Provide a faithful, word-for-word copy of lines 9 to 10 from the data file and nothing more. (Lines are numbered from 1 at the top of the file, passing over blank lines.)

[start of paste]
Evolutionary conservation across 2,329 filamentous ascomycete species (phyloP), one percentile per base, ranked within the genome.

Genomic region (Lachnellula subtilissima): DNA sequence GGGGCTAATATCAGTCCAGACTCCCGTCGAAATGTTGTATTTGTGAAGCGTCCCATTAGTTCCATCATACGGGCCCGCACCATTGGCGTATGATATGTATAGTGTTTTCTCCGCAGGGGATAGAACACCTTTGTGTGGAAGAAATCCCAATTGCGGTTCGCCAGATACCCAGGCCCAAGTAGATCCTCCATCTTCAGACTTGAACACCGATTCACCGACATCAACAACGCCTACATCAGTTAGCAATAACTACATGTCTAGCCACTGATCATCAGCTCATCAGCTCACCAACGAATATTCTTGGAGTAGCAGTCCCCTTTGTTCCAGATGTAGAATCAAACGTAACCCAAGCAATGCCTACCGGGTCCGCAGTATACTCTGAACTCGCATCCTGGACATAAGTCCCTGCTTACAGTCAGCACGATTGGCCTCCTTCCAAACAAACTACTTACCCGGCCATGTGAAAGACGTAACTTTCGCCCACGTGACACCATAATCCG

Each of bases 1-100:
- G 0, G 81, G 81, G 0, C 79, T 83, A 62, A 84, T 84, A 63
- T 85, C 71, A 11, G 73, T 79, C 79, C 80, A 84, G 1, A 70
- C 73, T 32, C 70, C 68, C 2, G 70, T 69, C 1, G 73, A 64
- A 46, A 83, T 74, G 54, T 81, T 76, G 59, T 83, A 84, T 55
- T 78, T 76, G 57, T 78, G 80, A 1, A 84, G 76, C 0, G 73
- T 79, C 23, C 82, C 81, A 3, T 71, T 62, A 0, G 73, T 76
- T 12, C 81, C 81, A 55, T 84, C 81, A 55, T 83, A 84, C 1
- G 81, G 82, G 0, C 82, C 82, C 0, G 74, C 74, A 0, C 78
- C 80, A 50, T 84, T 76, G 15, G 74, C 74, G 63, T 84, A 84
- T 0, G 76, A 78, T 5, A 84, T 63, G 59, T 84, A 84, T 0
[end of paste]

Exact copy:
- T 79, C 23, C 82, C 81, A 3, T 71, T 62, A 0, G 73, T 76
- T 12, C 81, C 81, A 55, T 84, C 81, A 55, T 83, A 84, C 1